OJMCHE looks back at the determination, resilience, and leadership that have brought Portland’s Conservative congregation through 150 years, preserving tradition while embracing modernity.
In 1869 a group of Polish and Prussian immigrants settled in Portland and founded the city’s second synagogue, Ahavai Sholom, blending traditional religious practices with modern American customs, struggling to find stability in their early days. Three decades later a group of Russian immigrants faced the same challenges when they founded Neveh Zedek Talmud Torah. The two congregations eventually merged, becoming Neveh Shalom in 1961. Always ready to adapt and innovate, today the congregation stands at the forefront of social justice, carrying forward the Jewish values which light their way.
The exhibit gives visitors a view into the history of Neveh Shalom, highlighting some of the events and people who shaped its growth, drawing personal connections between devotion to tradition and the progressive outlook which has characterized the congregation from its very beginning.
CLICK HERE FOR INFORMATION ON THE ISRAEL360 TALK at Neveh Shalom March 12.
Mel Bochner: Enough Said from the Collections of Jordan D. Schnitzer and His Family Foundation
Mel Bochner (b.1940) consistently probes the conventions of painting and language. Bochner’s text-based works will be on view.
From the Collections of Jordan D. Schnitzer and His Family Foundations, this body of recent works, 2007-2018, challenge audiences to reflect on the nature and structure of everyday language. Curated by Bruce Guenther, adjunct curator for special exhibitions, the exhibition explores language as image and idea through Bochner’s long-held interest in complex printmaking techniques.
“Bochner’s historic use of language and words as both a linguistic system of inquiry and as a formal visual vocabulary of his painting practice has found new focus in the last decade through the artist’s intense engagement with printmaking and his exploration of the relationships of words as image, text, voice and thinking,” says Guenther. “He plumbs English and Yiddish for language’s power to establish identity, to command respect, or to attack in works of unpredictable emotionality and humor.”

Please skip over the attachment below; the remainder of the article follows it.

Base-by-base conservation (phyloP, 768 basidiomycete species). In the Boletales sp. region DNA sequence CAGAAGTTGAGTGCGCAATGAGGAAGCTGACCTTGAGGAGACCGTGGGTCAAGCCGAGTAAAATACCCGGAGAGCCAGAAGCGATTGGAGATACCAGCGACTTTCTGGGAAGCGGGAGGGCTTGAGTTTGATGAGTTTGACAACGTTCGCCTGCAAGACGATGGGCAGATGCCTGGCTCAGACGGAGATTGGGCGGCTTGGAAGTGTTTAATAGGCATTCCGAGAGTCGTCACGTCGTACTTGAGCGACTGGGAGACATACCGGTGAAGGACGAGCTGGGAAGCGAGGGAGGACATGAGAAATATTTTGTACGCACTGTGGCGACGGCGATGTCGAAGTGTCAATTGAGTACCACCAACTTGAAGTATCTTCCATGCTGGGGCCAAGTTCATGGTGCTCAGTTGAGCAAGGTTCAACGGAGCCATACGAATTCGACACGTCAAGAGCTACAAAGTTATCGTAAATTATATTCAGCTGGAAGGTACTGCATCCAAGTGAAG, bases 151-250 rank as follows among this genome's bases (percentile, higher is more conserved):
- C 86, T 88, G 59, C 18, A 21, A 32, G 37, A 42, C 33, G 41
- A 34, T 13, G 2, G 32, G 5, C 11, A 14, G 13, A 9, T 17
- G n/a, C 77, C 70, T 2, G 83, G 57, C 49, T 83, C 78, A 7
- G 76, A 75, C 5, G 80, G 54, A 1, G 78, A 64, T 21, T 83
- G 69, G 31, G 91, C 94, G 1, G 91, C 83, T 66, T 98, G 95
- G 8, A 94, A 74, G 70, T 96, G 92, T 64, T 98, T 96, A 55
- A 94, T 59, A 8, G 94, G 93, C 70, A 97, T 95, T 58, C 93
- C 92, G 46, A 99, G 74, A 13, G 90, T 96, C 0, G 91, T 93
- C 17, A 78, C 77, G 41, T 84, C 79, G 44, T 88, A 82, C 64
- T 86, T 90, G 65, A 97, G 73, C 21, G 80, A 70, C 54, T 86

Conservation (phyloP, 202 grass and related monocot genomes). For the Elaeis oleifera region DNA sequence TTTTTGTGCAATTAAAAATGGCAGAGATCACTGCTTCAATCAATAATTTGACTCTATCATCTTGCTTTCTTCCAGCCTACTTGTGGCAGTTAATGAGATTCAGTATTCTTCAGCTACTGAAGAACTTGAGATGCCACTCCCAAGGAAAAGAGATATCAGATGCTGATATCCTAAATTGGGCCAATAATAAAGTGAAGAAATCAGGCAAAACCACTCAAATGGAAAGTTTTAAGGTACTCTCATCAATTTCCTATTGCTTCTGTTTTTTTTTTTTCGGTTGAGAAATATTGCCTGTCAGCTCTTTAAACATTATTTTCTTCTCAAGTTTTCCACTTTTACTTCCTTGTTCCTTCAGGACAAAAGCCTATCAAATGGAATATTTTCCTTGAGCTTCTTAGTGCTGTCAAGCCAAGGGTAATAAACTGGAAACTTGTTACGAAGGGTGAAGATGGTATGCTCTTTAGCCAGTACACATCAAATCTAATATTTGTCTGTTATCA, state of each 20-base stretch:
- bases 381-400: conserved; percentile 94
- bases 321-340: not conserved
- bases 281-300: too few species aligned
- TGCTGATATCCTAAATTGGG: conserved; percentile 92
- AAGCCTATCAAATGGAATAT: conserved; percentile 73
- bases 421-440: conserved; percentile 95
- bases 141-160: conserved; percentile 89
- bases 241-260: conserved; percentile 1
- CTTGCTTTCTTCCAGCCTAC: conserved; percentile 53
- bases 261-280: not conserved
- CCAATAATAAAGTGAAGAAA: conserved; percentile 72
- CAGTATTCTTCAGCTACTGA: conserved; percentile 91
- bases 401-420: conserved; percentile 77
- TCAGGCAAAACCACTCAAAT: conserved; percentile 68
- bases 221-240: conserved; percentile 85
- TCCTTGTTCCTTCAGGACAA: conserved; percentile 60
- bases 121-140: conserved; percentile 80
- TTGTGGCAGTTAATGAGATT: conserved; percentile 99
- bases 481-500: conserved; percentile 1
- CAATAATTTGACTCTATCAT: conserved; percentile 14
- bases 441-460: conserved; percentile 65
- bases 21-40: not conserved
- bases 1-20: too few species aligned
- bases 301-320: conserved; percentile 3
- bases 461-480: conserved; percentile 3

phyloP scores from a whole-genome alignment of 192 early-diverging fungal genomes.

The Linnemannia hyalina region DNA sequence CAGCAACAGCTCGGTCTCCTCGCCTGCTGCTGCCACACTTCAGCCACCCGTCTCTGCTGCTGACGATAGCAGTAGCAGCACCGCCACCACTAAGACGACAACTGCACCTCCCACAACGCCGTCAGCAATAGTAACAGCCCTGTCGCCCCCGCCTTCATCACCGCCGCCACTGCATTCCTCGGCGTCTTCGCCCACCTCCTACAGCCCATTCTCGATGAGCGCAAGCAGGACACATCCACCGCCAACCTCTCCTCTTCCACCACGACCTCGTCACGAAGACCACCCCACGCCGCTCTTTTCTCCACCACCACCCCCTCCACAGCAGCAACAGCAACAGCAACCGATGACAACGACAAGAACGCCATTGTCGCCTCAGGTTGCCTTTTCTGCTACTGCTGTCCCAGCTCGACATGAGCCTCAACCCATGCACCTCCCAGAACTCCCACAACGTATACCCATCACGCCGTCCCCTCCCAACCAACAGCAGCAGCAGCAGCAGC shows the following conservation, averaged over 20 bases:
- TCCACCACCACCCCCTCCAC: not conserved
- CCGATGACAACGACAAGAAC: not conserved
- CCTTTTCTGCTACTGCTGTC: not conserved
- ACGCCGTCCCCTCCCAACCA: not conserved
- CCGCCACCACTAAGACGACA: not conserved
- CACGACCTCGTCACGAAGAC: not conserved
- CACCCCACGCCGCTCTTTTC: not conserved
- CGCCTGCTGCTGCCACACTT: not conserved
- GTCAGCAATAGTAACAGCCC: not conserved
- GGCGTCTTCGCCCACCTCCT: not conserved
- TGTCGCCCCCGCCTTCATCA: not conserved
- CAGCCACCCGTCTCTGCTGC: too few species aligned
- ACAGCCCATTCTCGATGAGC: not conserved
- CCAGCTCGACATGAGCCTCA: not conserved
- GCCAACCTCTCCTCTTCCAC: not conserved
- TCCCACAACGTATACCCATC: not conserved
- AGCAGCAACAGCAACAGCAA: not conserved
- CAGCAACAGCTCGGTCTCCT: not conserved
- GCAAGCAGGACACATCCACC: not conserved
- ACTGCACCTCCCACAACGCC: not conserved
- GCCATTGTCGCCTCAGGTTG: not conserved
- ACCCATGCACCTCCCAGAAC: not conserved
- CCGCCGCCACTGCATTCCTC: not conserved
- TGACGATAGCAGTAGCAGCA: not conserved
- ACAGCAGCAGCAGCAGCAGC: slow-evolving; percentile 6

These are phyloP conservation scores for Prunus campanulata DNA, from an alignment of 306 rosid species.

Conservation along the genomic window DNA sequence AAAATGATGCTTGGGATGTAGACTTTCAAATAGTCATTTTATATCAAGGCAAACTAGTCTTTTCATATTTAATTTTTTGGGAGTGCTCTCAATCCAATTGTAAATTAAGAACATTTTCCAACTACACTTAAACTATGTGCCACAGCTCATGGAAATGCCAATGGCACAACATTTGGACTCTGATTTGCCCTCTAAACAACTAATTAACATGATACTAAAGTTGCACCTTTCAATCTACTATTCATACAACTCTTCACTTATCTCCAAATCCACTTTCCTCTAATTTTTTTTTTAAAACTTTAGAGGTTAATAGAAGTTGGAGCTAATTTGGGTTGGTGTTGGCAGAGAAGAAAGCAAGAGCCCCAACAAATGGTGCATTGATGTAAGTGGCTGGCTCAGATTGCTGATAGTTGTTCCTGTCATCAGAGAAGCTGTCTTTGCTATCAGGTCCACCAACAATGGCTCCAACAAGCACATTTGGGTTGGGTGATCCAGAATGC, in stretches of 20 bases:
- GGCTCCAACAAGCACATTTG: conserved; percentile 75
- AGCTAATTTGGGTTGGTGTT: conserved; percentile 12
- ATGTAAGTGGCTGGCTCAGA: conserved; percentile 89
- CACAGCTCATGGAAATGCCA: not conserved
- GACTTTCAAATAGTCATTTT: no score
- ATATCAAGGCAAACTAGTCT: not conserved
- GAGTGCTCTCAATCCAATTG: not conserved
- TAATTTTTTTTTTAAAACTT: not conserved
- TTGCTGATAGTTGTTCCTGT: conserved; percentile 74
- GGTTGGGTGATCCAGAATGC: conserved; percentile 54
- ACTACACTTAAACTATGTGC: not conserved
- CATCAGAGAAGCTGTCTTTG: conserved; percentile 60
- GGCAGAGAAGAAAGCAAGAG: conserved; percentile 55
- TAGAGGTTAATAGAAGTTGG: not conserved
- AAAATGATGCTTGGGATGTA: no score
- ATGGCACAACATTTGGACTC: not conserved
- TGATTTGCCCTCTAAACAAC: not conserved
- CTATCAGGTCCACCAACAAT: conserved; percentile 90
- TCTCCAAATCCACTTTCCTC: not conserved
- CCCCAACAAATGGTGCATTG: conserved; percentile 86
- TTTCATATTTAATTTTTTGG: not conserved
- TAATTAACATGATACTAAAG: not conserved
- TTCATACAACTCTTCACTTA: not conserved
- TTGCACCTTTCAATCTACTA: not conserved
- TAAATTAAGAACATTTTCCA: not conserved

“Mel Bochner is one of the most important conceptual artists of our time. His word art makes us smile, laugh, frown and jeer – but always forces us to think,” says Jordan D. Schnitzer. “He seduces us with emotions, words and phrases that we all have used. Whether we laugh or frown experiencing his art, we are forever moved.”
Born in 1940 to an Orthodox family in Pittsburgh, the artist attended Hebrew school and was exposed to art early through his father, who was a sign painter with a workshop in the family’s basement. Displaying an early talent for drawing, Bochner participated in the Carnegie Museum of Art’s innovative children’s art classes, eventually winning a scholarship to Carnegie Melon University.
Israel from the Eyes of the Community – A PDX Community Art Display:
Members from the Greater Portland area submitted photos that were taken by them while in Israel. A committee selected the photos on display. During the week leading up to our annual Yom Ha’Atzmaut Celebration (May 8), visitors were ask to vote for your favorite photo! That evening, we will announce the winners.
This year’s winning photo was taken by Nimoi Markel.
Submissions to firstname.lastname@example.org by April 12.
Exhibit on display April 29 – May 31
Sponsored by Jewish Federation of Greater Portland and PJ Library
Spring Monthly Mitzvah Projects
Each month the MJCC and PJA communities will collect items for the monthly mitzvah. Drop off items in the blue bin in the MJCC lobby. Check the display for how you can participate and donate to these worthy causes.
This project reflects the Jewish commitment to Tikkun Olam (repairing the world), providing opportunities to give back to our community.
Please drop off items in the blue bin in the MJCC Lobby.
May – Household Supplies for Organizations Serving Refugees